Fibonacci & RSI: Perfect Together

04/24/2014 9:00 am EST

Focus: FOREX

Jeremy Wagner

Head of Daily FX Education, FXCM

Jeremy Wagner of DailyFX Education details how you can combine Fibonacci and RSI together to identify and confirm good trading opportunities.

Fibonacci retracement ratios have been used by traders for many years. The ratios can identify hidden levels of support and resistance as they identify areas where a partial retracement may reverse. For those unfamiliar with Fibonacci, the common retracement ratios are 38.2%, 50%, 61.8%.

As traders are learning about the Fibonacci ratios for the first time, the next logical question the students ask is “how do I know which ratio to focus on?”

It is a good question and the market’s price action will provide a clue if a particular Fibonacci retracement ratio is likely to be respected creating a market turn.

Said another way, rather than blindly entering into a trade because it hit a particular retracement ratio, how about if we let the market provide us confirmation signals that it is likely to turn?

We can use the relative strength index (RSI) to help us confirm if a Fibonacci ratio is repelling prices.

RSI Confirmation of a Fibonacci Retracement Level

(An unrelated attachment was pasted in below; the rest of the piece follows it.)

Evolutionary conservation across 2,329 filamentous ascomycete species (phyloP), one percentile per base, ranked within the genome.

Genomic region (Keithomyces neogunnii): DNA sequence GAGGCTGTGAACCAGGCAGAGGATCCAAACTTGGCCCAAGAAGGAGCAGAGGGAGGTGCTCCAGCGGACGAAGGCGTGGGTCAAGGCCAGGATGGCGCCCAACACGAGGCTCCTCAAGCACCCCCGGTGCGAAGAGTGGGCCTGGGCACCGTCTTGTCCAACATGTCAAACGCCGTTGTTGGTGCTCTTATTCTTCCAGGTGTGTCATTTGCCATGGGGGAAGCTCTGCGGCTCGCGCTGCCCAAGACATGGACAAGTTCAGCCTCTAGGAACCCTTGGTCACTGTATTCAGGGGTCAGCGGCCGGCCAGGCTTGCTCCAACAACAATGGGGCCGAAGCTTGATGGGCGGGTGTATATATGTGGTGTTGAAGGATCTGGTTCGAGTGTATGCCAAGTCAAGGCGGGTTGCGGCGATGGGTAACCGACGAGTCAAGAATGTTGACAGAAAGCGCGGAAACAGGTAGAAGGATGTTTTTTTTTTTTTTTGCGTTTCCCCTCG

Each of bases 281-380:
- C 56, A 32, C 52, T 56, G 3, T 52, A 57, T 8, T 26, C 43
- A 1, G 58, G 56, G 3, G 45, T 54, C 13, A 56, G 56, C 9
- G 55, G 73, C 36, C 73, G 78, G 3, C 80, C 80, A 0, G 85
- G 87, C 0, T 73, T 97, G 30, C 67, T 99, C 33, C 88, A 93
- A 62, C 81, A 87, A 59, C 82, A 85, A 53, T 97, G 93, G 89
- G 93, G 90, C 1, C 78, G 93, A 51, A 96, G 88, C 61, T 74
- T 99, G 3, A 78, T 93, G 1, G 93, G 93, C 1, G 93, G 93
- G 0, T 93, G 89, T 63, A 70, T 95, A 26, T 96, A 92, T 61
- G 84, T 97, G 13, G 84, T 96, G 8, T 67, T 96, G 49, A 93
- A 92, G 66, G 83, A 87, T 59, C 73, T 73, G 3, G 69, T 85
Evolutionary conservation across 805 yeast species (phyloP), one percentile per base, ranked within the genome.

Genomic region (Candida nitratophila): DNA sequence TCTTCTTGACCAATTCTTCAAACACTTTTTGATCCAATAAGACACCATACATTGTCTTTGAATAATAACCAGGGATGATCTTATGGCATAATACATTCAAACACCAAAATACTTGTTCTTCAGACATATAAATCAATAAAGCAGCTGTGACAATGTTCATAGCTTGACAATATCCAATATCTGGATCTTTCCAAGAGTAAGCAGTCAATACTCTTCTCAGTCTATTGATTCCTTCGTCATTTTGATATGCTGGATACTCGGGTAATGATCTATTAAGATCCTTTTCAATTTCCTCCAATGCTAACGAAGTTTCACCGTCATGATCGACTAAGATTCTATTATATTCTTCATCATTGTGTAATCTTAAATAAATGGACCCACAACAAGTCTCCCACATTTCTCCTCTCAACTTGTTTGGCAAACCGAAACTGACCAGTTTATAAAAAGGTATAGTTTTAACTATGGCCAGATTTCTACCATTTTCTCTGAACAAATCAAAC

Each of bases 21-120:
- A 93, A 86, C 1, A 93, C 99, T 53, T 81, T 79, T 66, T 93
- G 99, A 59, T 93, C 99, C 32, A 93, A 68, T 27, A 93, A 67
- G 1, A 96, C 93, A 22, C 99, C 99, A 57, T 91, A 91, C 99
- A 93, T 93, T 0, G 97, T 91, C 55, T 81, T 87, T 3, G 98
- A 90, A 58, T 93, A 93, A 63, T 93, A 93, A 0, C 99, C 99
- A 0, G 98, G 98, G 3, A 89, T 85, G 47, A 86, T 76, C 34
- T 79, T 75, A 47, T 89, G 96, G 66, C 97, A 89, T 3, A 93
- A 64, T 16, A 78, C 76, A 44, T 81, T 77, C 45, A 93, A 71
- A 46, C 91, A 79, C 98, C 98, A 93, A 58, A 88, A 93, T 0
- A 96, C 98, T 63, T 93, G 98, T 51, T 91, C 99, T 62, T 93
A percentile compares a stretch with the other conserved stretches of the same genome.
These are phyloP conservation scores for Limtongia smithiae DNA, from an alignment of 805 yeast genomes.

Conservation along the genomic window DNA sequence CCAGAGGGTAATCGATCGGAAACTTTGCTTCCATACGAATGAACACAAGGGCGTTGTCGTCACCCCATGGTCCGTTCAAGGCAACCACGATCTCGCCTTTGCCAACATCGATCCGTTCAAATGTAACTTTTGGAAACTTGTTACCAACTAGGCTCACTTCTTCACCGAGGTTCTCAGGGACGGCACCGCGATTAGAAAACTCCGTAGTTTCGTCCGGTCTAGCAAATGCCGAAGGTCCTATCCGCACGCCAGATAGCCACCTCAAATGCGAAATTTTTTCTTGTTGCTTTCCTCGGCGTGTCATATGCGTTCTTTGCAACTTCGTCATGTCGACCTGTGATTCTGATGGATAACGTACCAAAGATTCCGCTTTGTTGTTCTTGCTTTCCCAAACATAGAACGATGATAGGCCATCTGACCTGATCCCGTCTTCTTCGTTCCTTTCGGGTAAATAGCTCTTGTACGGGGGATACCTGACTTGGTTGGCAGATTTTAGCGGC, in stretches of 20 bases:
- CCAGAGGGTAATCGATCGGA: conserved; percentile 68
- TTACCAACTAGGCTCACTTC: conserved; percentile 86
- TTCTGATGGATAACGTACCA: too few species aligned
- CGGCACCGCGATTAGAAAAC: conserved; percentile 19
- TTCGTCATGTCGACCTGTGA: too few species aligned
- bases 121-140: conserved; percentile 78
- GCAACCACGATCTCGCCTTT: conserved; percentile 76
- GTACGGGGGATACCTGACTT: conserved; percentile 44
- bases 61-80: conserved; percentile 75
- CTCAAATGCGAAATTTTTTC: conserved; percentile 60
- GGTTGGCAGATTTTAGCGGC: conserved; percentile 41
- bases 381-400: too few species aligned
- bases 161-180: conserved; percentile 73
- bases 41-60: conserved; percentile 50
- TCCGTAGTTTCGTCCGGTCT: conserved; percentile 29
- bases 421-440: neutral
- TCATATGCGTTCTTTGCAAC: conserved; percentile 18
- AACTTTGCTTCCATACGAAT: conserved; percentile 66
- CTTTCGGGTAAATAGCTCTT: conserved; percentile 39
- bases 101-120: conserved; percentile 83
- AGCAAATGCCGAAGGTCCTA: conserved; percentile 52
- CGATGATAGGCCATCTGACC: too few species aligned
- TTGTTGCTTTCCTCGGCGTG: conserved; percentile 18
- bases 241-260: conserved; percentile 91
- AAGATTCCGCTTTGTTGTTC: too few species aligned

(Created using FXCM’s Marketscope 2.0 charts)
Click to Enlarge

As we can see above, the USD/JPY has the three Fibonacci retracement levels added to the chart (horizontal blue lines). The first level, the 38.2% level, barely resisted prices.

However, we can now see that the 50% level is providing some resistance. Additionally, the RSI is showing divergence, which is a bearish signal as well.

Divergence is where the price makes higher highs, but the oscillator makes lower highs. Divergence means that momentum is slowing. Slowing momentum into a resistance level is a good recipe for a trading opportunity.

When prices fell below the black support trend line, it is further confirmation that the temporary uptrend is losing momentum. A trader would enter on a break of the black trend line, then place the stop loss just above the recent swing high.

Look to take profits at a distance at least twice the size of the distance to your stop loss. This will give you a 1:2 risk to reward ratio.

Let the trade evolve until it reaches your stop loss or take profit level.

Risk a small portion of your account balance, less than 5%, on all open trades.

By Jeremy Wagner, Head Forex Trading Instructor, DailyFX Education

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